However, as with any rule, there are a few exceptions: old, very young, asthmatic, and dogs with neck or throat problems should be closely watched if they exhibit excessive pulling on the choker chain.

Ignore or not to Ignore: Most of the time, I recommend to owners to simply and quietly ignore their dogs protesting to get the behavior to stop (and it does), with the only exception being a small puppy (like a yorkie) or an old and fragile dog. Both the young and the old dogs that are not used to baths can injure their tracheas or create a medical problem (like asthma) if their nervous behaviors are allowed to escalate. It is in this circumstance that I tell the owners to use a harness to hook the dogs in the tub or in the case of a small and wild puppy, to use a sink or bucket in which they can immerse the dog in warm, soapy water. Puppies are wired to swim and that's what they do if they find their bodies in water. Swimming is easier to work with than a freaking out jumping bean. If you do choose to ignore your dog's protesting to the bath, REMEMBER to give lots of praise when the dog show's signs of acceptance and/or begins to calm down.

Drying Your Dog: Drying a dog depends on the type of hair, type of temperament and grooming experience the dog has. If you have a shorthaired dog, towel drying is generally adequate. In the grooming shop, we use high-power dryers that blow the water out of thick or double-coated dogs like shepards, collies, and huskies - and in this case - standard poodles.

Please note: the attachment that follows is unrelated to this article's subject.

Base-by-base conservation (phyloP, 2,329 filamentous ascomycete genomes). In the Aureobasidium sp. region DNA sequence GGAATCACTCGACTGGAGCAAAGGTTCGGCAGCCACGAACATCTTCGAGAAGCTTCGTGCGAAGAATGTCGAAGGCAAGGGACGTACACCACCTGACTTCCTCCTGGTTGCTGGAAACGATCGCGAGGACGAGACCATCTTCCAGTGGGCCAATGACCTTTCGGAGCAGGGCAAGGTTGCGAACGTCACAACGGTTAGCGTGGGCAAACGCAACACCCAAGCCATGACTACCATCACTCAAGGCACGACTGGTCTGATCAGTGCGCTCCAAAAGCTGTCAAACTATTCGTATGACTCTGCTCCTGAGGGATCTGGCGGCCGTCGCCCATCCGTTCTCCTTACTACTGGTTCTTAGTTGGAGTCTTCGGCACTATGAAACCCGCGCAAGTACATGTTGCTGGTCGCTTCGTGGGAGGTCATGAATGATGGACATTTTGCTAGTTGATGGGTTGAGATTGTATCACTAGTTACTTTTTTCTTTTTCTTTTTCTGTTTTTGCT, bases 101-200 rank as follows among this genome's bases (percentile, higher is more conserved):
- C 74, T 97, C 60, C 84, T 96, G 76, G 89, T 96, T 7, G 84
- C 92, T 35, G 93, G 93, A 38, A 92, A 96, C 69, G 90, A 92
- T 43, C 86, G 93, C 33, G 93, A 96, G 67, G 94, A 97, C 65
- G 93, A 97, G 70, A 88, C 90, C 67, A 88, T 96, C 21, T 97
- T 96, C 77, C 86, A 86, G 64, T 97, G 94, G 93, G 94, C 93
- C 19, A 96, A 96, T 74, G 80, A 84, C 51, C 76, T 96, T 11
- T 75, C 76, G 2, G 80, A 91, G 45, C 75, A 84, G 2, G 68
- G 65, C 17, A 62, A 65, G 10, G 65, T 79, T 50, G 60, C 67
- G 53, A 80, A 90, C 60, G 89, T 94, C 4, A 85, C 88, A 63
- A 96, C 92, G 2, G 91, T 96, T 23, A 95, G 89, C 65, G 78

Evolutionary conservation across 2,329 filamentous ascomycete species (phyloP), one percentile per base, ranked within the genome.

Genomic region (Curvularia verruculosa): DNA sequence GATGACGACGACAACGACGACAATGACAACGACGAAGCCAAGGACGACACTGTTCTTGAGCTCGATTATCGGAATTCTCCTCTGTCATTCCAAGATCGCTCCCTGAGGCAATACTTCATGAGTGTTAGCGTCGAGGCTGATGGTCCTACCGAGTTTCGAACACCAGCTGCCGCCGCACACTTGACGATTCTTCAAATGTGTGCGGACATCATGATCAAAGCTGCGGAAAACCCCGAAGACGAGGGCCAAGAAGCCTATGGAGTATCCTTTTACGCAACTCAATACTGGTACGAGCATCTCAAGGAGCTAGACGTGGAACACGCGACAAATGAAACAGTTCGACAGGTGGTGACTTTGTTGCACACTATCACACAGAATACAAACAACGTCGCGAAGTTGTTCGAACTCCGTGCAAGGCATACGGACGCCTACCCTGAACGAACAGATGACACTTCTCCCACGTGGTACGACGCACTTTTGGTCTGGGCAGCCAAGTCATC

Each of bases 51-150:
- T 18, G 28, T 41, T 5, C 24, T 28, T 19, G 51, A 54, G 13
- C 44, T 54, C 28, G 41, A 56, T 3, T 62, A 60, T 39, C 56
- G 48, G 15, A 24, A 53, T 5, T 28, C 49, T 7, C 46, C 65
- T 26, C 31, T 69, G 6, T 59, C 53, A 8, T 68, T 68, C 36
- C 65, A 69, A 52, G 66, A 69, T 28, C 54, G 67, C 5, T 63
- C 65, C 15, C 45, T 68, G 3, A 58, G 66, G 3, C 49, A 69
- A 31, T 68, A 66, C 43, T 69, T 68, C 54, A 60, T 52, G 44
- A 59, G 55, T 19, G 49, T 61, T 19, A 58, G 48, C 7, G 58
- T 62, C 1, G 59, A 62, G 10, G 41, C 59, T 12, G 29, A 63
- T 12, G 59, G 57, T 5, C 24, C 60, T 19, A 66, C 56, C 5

Put cotton in the dog's ears before you begin as the dryer is loud. Make sure there is a minimum of play in the noose or chain that connects the dog to the tub, as the more room the dog has to throw a tantrum, the more room he'll use. Start the dryer on the back end of the dog and aim the dryer side to side moving towards the head until the water is not dripping off the dog any longer. Most private owners go home with their dogs still dripping because of the tantrum factor. This is where the above information comes into play. The majority of dogs are nervous at first, but they quickly learn that the air is only loud, not painful. If the owner stays calm, the dog will quickly find this state during the drying process.

There are a few more minor steps that do occur in the grooming shop, such as brushing, nail trimming, anal expression, ear plucking and cleaning, teeth brushing and scaling and more. Regardless of who you are or what you do for a living, the chances of your dog having a pleasant experience during the bath is highly dependent upon the ability of the dog's owner to understand his or her own needs regarding life and society. Consider all the factors, energy reserves of your dog - spend them before the space wherever you go will increase your odds for success. Consider how much you actually do know about dog language. Above all else, remember that you, the owner, are in charge, and that if your dog is temporarily distressed with a new situation, you have to stay calm long enough to allow your dog to understand and accept the experience. It's a curious notion that a human would have to delve into the basics of his or her own psychological needs to give their dog a great bath experience, but if you do that, you and your canine friend will have many years of happy and successful bathing experiences.

Saturday, January 18, 2020